United Nations officials are calling on newly rich countries to join the more-established donor nations in contributing their fair share to disaster relief.
Jan Egeland, the U.N. undersecretary for humanitarian affairs and emergency relief, raised the ire of the Bush Administration last month when he accused wealthy nations of being "stingy" with their initial tsunami relief aid.
On Tuesday, he took aim at what he referred to as the newly rich nations. He called it "strange" that the top 10 or 12 donors today are the same countries that were giving 15 years ago, despite a world economic revolution.
"I expect more international assistance to come from the Asian continent, from the Gulf countries, from Eastern European countries, from central European countries and even from Latin American countries," said Mr. Egeland.
He and other U.N. officials noted that nations overall are contributing on average just two-tenths of one percent of gross national income - far short of the world body's goal of seven-tenths of one percent.
Sitting alongside Mr. Egeland at a news conference here was the director of the U.N.'s inter-agency secretariat for disaster reduction strategy. Salvano Briceno, perhaps doing some public relations disaster control of his own, was quick to single out for praise certain countries that Mr. Egeland appeared to be criticizing.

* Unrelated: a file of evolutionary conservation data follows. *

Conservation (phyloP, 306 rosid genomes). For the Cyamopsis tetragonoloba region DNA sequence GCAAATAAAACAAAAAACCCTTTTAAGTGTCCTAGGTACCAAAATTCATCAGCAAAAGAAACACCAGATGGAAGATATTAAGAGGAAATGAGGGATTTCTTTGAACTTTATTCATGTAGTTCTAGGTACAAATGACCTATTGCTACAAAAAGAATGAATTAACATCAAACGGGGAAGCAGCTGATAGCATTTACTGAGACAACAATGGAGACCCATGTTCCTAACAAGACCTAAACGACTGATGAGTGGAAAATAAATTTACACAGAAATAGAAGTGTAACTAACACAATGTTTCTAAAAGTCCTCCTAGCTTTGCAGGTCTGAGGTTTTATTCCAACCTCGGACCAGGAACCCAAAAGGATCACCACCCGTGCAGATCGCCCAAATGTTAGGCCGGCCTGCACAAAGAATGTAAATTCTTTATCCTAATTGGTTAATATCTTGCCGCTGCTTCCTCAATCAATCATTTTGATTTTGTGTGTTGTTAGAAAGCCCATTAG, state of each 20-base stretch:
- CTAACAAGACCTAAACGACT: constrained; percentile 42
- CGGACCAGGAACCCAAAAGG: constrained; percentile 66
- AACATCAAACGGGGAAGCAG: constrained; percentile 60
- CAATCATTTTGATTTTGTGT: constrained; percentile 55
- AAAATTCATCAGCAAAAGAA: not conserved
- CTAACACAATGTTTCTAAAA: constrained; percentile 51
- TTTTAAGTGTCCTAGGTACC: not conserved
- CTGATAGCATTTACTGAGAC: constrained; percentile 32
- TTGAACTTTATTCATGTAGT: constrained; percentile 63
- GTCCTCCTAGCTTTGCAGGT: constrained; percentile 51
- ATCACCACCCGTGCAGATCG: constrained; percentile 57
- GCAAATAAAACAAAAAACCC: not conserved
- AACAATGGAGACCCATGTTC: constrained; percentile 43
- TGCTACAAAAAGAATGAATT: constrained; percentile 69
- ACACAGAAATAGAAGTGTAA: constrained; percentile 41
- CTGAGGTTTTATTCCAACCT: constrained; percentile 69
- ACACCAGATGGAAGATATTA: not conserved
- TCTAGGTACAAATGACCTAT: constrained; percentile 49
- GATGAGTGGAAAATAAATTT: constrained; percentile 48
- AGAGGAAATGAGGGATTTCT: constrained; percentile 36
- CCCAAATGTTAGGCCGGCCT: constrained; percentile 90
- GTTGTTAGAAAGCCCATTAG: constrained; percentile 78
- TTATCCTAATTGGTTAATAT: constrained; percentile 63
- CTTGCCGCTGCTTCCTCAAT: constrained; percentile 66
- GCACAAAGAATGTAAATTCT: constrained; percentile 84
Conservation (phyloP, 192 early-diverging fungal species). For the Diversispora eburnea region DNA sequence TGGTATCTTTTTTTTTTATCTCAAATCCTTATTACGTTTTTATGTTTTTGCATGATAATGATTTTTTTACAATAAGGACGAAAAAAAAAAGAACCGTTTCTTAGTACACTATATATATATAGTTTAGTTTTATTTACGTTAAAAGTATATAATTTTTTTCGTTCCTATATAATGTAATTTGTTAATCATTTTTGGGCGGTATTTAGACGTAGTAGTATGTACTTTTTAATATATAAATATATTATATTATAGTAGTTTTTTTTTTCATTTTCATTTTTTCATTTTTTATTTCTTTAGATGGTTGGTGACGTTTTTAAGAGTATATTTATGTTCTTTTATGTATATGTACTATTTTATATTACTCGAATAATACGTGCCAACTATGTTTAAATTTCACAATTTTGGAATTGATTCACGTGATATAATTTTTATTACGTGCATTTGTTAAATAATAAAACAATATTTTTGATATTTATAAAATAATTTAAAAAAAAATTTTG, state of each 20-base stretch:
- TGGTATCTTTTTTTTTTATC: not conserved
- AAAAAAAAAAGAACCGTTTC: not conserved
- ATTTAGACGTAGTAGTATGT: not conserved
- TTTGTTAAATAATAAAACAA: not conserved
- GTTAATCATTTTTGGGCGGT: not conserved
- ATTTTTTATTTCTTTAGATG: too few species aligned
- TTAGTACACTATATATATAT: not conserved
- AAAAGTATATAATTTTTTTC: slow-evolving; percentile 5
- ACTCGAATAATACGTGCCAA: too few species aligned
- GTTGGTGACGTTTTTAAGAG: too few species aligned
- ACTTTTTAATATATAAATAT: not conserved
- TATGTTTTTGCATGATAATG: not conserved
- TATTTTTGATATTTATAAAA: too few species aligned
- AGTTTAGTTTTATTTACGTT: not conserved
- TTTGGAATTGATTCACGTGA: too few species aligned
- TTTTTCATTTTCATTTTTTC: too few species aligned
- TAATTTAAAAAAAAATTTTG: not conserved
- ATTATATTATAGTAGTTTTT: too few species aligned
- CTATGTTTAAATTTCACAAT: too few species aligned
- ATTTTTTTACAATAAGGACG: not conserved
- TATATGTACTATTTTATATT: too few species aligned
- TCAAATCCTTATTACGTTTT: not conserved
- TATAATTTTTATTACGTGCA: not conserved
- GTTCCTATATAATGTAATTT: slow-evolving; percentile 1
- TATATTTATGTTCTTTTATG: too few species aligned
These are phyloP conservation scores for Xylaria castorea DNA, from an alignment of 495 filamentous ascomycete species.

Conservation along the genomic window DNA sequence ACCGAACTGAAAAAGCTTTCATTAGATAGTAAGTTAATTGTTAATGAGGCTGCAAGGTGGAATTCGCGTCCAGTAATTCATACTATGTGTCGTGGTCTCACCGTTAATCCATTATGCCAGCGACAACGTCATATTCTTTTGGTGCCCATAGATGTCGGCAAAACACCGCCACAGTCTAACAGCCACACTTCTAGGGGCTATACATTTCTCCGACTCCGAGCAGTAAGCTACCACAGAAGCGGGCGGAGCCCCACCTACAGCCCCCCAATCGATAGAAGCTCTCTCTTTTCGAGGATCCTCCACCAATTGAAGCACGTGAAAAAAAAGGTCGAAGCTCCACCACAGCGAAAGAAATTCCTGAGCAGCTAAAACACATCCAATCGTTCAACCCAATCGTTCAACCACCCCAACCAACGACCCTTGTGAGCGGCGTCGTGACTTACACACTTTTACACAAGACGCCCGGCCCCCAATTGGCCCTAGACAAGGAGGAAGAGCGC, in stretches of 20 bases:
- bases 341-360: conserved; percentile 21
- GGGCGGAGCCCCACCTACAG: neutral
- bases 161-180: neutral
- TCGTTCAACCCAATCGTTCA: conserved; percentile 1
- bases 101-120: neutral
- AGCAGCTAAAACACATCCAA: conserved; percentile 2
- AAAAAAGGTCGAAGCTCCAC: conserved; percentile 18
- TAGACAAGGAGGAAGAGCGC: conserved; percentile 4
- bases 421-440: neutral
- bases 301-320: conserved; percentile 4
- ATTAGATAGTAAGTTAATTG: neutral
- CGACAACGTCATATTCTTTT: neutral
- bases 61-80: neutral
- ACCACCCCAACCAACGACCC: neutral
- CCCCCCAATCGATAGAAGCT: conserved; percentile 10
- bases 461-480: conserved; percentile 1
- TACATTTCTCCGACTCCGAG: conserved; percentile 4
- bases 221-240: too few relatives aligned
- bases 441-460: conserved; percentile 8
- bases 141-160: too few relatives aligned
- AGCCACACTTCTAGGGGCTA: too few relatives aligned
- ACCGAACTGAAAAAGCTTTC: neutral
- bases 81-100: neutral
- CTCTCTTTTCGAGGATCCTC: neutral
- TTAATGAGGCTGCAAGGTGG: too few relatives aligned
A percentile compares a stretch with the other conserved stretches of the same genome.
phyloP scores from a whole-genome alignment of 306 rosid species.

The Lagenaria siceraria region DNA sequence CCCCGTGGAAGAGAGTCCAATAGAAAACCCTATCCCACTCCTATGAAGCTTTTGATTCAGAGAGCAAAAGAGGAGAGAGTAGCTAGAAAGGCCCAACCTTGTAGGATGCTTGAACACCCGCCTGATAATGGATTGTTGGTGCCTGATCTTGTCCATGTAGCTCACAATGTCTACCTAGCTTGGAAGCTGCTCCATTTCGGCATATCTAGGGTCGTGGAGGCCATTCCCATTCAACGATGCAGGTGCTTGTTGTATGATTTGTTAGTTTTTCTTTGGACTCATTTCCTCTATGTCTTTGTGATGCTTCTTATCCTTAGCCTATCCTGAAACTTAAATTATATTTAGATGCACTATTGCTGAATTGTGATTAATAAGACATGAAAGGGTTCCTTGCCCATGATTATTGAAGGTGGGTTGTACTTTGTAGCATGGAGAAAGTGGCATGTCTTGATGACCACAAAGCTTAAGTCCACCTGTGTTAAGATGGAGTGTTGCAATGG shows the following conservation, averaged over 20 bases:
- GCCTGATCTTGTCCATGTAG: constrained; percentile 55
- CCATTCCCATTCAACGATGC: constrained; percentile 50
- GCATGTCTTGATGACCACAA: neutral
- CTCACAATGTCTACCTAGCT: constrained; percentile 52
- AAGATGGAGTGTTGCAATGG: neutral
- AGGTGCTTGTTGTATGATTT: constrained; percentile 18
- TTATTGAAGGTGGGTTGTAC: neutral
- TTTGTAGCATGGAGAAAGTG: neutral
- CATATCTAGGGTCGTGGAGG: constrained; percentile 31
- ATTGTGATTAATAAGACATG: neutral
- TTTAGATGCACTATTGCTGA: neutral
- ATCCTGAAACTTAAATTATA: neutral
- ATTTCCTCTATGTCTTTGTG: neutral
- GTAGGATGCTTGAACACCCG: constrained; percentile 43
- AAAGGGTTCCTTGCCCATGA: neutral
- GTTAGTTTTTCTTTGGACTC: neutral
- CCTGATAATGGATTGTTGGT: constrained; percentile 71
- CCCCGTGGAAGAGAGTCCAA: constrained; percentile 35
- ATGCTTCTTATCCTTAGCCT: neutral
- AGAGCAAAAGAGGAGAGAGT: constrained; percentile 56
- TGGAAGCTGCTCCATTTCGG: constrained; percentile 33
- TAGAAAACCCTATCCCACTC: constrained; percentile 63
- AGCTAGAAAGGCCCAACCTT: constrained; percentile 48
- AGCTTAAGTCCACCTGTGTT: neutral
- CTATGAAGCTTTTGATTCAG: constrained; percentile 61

"China is becoming a major donor, for example, in Africa and Latin America," stated Mr. Briceno. "Brazil, Mexico and Argentina are investing very much in disaster management support in Latin America and the Caribbean. Venezuela, Colombia and Mexico have been supporting the needs of the [Caribbean] islands. South Africa has become a very important donor to other African countries."
The conference hopes to establish new international guidelines for reducing the damage caused by natural disasters. Mr. Egeland on Tuesday asked delegates to approve a resolution that would call on every country to have a strong disaster prevention plan in place within ten years. He says he wants nations to divert ten percent of their emergency relief budgets to disaster prevention.